Social media remains a vast but largely unexplained phenomena, despite academic courses and self-proclaimed “experts” who demand otherwise. Even those in the field are still trying to understand what qualities make up an engaging post. For example, why does a photo of a frowning cat drawn more likes and comments than a hard-hitting news story? Do photos and videos really get more organic reach than status updates? And the eternal question: Was that carefully-worded tweet even seen by followers? The answers to these questions have to do with complicated algorithms, linked content, and most importantly, timing.
In his recent post on LinkedIn, digital marketer Jason Barrett argues that analyzing the time stamp of social media posts is key to determining what will reach the eyes of audiences. He advises to stage a small experiment in which social media posts are recorded over the course of a week. Each type of engagement, like favorites, likes or comments, is assigned a numeric value to be added up at the end of the experiment.
To test his theory, I devised my own social media experiment this week to test the timing of my personal social media posts. Starting bright and early Monday morning, I have recorded each status, tweet and multimedia post. For every like on Facebook, I awarded one point, for every retweet five points, and so on. The results so far have been fascinating. Who knew so many people check Twitter before breakfast? Or troll Facebook during lunch? Okay, maybe I did know that from personal experience, but seeing the findings on paper makes me think twice about what I post and how effective it will be on social media channels.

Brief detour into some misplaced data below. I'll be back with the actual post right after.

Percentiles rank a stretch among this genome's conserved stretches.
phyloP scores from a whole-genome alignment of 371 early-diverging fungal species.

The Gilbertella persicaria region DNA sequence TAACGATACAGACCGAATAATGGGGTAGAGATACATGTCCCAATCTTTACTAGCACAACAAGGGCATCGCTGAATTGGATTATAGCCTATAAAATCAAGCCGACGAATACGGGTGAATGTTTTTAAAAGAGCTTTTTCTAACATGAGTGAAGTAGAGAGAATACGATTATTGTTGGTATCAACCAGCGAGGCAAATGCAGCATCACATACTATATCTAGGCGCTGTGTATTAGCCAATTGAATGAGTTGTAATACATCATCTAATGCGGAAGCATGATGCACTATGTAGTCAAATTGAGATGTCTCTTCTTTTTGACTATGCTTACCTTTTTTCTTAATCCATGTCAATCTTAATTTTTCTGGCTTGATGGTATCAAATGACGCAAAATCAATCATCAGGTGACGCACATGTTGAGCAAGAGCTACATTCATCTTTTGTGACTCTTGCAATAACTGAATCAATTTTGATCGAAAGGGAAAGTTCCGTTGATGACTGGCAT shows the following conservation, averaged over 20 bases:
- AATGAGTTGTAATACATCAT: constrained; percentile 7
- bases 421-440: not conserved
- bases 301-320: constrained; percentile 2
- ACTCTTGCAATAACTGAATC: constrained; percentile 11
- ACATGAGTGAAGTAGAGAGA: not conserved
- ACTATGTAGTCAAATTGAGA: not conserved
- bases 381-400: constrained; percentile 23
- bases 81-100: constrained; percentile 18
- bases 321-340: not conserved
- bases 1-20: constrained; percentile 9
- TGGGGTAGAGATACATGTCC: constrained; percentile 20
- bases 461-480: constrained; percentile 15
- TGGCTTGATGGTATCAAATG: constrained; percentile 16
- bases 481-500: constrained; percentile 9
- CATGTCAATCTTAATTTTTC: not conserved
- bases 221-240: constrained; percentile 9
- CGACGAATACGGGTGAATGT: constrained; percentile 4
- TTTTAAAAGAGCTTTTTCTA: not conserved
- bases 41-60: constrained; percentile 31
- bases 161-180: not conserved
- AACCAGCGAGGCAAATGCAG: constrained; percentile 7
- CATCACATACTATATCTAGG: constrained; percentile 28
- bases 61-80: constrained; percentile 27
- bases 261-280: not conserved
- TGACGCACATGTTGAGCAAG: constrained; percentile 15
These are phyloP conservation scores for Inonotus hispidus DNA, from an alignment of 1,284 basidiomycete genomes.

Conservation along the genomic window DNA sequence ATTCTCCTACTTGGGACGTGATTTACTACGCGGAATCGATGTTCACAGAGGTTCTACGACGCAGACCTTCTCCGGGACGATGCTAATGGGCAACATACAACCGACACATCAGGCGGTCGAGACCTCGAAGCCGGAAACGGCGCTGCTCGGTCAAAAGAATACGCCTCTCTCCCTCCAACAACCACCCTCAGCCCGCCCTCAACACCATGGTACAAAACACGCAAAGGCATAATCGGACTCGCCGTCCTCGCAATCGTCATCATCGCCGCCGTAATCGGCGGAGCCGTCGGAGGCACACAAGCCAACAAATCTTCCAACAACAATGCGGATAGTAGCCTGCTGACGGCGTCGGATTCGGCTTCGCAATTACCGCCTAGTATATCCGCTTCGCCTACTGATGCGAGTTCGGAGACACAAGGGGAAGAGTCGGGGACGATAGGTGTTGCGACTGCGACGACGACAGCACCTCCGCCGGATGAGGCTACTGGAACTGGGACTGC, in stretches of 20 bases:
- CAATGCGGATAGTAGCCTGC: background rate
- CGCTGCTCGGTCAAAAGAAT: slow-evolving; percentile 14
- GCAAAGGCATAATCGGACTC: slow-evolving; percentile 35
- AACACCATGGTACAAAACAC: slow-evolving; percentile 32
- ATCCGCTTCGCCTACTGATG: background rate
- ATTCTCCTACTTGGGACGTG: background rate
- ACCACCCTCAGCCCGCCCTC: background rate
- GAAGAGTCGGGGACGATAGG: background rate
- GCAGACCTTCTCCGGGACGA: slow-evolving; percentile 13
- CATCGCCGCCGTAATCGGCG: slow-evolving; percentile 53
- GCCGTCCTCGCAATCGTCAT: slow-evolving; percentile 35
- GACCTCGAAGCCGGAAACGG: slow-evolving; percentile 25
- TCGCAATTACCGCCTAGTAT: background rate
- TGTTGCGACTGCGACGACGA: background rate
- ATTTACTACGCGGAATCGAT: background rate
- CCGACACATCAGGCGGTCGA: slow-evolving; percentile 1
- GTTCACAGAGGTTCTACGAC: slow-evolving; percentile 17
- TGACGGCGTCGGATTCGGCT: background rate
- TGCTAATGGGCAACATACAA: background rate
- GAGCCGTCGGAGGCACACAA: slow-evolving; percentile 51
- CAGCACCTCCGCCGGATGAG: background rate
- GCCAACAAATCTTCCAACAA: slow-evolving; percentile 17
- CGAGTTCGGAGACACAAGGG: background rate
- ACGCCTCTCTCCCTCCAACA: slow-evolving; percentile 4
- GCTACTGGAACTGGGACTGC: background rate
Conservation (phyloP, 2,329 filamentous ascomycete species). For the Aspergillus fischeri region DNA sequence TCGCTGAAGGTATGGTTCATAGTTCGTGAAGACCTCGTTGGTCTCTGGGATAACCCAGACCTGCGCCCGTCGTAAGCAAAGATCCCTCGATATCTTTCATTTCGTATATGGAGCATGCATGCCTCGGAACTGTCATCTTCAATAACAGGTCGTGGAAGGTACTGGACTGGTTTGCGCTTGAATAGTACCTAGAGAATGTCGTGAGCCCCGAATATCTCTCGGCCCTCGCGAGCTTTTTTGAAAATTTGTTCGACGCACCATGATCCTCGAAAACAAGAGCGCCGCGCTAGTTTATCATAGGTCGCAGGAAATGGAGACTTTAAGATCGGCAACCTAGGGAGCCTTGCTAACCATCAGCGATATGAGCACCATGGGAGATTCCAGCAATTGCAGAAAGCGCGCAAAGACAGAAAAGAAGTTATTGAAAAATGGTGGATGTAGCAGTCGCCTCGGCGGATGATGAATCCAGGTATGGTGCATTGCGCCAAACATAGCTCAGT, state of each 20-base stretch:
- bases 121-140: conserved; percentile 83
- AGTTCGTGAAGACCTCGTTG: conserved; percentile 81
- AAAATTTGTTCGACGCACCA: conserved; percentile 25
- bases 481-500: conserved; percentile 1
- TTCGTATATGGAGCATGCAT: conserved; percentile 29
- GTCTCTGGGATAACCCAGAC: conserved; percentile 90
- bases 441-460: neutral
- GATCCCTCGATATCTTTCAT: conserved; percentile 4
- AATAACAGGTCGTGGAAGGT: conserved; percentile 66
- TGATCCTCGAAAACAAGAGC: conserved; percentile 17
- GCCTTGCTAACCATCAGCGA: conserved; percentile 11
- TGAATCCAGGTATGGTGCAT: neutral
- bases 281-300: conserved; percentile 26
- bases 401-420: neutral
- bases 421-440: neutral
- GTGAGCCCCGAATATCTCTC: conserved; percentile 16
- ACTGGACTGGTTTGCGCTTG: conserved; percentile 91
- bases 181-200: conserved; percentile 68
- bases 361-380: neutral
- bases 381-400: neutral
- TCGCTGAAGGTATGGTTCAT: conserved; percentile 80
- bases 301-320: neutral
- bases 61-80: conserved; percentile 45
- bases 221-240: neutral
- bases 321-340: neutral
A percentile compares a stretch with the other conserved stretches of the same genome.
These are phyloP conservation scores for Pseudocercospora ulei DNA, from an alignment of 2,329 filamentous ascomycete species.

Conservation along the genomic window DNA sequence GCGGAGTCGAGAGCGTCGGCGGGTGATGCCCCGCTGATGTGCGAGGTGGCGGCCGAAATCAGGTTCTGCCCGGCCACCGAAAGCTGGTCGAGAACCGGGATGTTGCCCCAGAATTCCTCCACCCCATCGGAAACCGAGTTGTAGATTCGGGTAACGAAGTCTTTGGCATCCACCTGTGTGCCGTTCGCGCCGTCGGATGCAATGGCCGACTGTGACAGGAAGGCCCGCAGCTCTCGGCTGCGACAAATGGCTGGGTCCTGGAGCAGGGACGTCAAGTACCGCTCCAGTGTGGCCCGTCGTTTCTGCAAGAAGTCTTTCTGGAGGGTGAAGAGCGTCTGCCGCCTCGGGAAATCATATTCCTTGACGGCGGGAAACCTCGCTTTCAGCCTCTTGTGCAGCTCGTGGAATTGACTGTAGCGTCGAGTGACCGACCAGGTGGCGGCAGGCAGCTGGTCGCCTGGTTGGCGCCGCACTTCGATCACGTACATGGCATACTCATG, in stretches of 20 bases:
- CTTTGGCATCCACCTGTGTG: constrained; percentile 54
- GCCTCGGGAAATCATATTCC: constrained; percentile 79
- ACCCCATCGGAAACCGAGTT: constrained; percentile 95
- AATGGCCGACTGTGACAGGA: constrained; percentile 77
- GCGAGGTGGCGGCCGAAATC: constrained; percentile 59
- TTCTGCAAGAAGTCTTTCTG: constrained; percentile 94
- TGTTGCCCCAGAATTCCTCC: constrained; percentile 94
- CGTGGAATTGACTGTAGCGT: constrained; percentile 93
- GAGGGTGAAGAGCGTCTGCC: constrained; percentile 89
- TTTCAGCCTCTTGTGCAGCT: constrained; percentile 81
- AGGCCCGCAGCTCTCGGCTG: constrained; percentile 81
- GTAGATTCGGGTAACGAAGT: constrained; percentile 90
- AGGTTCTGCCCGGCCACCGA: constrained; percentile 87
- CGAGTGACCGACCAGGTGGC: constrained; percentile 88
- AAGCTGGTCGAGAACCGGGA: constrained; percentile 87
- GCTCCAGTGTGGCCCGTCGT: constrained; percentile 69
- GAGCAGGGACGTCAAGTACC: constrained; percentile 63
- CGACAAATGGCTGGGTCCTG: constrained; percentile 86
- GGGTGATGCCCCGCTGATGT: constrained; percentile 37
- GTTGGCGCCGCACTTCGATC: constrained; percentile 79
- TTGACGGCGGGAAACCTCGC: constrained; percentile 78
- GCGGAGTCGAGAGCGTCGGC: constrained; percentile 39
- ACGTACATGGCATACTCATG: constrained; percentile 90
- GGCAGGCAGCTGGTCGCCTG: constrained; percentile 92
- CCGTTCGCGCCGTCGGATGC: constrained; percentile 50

The week isn’t over yet, and I am looking forward to the results of this armchair experiment. I will be sure to share them when the experiment is complete! In the meantime, tell me: When do you post on social media? Do you think the time of day has anything to do with engagement? Let me know in the comments below!